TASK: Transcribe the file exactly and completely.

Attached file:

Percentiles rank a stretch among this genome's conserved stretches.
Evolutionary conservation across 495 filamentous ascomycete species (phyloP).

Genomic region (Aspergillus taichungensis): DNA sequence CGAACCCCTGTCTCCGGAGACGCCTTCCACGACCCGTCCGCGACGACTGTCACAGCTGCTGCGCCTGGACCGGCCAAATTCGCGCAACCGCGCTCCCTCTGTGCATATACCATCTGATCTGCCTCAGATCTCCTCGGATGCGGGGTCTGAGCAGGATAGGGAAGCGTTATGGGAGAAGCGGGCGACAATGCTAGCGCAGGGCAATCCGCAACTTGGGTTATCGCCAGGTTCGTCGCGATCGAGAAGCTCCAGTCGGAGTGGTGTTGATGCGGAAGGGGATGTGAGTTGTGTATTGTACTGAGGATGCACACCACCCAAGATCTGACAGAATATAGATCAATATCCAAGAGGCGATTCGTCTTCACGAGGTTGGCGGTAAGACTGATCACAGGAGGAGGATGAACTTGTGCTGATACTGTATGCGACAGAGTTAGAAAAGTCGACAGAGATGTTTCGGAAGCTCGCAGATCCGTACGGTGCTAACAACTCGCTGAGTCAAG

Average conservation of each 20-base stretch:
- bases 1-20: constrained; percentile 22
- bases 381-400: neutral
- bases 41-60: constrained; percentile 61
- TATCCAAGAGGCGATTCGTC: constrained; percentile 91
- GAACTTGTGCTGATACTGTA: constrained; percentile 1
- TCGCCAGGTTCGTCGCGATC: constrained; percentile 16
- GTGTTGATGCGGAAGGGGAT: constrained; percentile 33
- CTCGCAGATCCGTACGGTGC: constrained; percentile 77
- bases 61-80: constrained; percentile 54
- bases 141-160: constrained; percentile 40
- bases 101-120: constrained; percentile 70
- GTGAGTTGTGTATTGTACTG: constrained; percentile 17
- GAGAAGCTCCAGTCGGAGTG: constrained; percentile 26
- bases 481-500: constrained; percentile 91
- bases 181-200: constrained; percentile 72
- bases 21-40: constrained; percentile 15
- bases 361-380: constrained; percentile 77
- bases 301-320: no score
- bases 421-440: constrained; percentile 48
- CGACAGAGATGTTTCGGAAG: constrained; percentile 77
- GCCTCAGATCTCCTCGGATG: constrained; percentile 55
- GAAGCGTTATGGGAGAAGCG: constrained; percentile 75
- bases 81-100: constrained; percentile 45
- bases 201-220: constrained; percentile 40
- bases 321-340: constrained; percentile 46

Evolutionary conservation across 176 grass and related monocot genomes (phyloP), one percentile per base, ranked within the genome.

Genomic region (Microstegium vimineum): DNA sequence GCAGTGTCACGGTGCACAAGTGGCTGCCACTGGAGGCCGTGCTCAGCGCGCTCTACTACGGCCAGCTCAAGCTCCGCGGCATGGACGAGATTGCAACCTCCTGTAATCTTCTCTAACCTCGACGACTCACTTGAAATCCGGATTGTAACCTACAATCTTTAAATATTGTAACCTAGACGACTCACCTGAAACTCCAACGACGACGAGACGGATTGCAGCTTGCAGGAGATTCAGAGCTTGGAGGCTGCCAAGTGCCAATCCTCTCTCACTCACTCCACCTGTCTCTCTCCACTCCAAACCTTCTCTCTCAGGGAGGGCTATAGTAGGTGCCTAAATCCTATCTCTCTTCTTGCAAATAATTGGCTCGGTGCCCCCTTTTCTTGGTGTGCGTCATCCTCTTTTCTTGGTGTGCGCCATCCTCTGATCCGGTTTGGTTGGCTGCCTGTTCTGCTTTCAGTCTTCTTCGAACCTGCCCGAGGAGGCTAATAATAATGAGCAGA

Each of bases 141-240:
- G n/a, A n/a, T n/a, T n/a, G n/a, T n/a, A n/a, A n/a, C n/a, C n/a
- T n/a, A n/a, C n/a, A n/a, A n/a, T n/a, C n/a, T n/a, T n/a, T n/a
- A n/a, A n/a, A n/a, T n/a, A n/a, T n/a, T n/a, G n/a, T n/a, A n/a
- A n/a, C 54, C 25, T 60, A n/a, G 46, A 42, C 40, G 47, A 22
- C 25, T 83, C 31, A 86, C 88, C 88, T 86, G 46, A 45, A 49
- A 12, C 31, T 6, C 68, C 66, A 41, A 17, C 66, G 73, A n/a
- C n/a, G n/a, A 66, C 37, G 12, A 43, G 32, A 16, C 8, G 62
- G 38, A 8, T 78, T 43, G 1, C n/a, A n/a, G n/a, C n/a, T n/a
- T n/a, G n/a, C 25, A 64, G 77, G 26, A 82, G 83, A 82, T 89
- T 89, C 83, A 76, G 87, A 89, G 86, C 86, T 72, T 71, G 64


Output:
Percentiles rank a stretch among this genome's conserved stretches.
Evolutionary conservation across 495 filamentous ascomycete species (phyloP).

Genomic region (Aspergillus taichungensis): DNA sequence CGAACCCCTGTCTCCGGAGACGCCTTCCACGACCCGTCCGCGACGACTGTCACAGCTGCTGCGCCTGGACCGGCCAAATTCGCGCAACCGCGCTCCCTCTGTGCATATACCATCTGATCTGCCTCAGATCTCCTCGGATGCGGGGTCTGAGCAGGATAGGGAAGCGTTATGGGAGAAGCGGGCGACAATGCTAGCGCAGGGCAATCCGCAACTTGGGTTATCGCCAGGTTCGTCGCGATCGAGAAGCTCCAGTCGGAGTGGTGTTGATGCGGAAGGGGATGTGAGTTGTGTATTGTACTGAGGATGCACACCACCCAAGATCTGACAGAATATAGATCAATATCCAAGAGGCGATTCGTCTTCACGAGGTTGGCGGTAAGACTGATCACAGGAGGAGGATGAACTTGTGCTGATACTGTATGCGACAGAGTTAGAAAAGTCGACAGAGATGTTTCGGAAGCTCGCAGATCCGTACGGTGCTAACAACTCGCTGAGTCAAG

Average conservation of each 20-base stretch:
- bases 1-20: constrained; percentile 22
- bases 381-400: neutral
- bases 41-60: constrained; percentile 61
- TATCCAAGAGGCGATTCGTC: constrained; percentile 91
- GAACTTGTGCTGATACTGTA: constrained; percentile 1
- TCGCCAGGTTCGTCGCGATC: constrained; percentile 16
- GTGTTGATGCGGAAGGGGAT: constrained; percentile 33
- CTCGCAGATCCGTACGGTGC: constrained; percentile 77
- bases 61-80: constrained; percentile 54
- bases 141-160: constrained; percentile 40
- bases 101-120: constrained; percentile 70
- GTGAGTTGTGTATTGTACTG: constrained; percentile 17
- GAGAAGCTCCAGTCGGAGTG: constrained; percentile 26
- bases 481-500: constrained; percentile 91
- bases 181-200: constrained; percentile 72
- bases 21-40: constrained; percentile 15
- bases 361-380: constrained; percentile 77
- bases 301-320: no score
- bases 421-440: constrained; percentile 48
- CGACAGAGATGTTTCGGAAG: constrained; percentile 77
- GCCTCAGATCTCCTCGGATG: constrained; percentile 55
- GAAGCGTTATGGGAGAAGCG: constrained; percentile 75
- bases 81-100: constrained; percentile 45
- bases 201-220: constrained; percentile 40
- bases 321-340: constrained; percentile 46

Evolutionary conservation across 176 grass and related monocot genomes (phyloP), one percentile per base, ranked within the genome.

Genomic region (Microstegium vimineum): DNA sequence GCAGTGTCACGGTGCACAAGTGGCTGCCACTGGAGGCCGTGCTCAGCGCGCTCTACTACGGCCAGCTCAAGCTCCGCGGCATGGACGAGATTGCAACCTCCTGTAATCTTCTCTAACCTCGACGACTCACTTGAAATCCGGATTGTAACCTACAATCTTTAAATATTGTAACCTAGACGACTCACCTGAAACTCCAACGACGACGAGACGGATTGCAGCTTGCAGGAGATTCAGAGCTTGGAGGCTGCCAAGTGCCAATCCTCTCTCACTCACTCCACCTGTCTCTCTCCACTCCAAACCTTCTCTCTCAGGGAGGGCTATAGTAGGTGCCTAAATCCTATCTCTCTTCTTGCAAATAATTGGCTCGGTGCCCCCTTTTCTTGGTGTGCGTCATCCTCTTTTCTTGGTGTGCGCCATCCTCTGATCCGGTTTGGTTGGCTGCCTGTTCTGCTTTCAGTCTTCTTCGAACCTGCCCGAGGAGGCTAATAATAATGAGCAGA

Each of bases 141-240:
- G n/a, A n/a, T n/a, T n/a, G n/a, T n/a, A n/a, A n/a, C n/a, C n/a
- T n/a, A n/a, C n/a, A n/a, A n/a, T n/a, C n/a, T n/a, T n/a, T n/a
- A n/a, A n/a, A n/a, T n/a, A n/a, T n/a, T n/a, G n/a, T n/a, A n/a
- A n/a, C 54, C 25, T 60, A n/a, G 46, A 42, C 40, G 47, A 22
- C 25, T 83, C 31, A 86, C 88, C 88, T 86, G 46, A 45, A 49
- A 12, C 31, T 6, C 68, C 66, A 41, A 17, C 66, G 73, A n/a
- C n/a, G n/a, A 66, C 37, G 12, A 43, G 32, A 16, C 8, G 62
- G 38, A 8, T 78, T 43, G 1, C n/a, A n/a, G n/a, C n/a, T n/a
- T n/a, G n/a, C 25, A 64, G 77, G 26, A 82, G 83, A 82, T 89
- T 89, C 83, A 76, G 87, A 89, G 86, C 86, T 72, T 71, G 64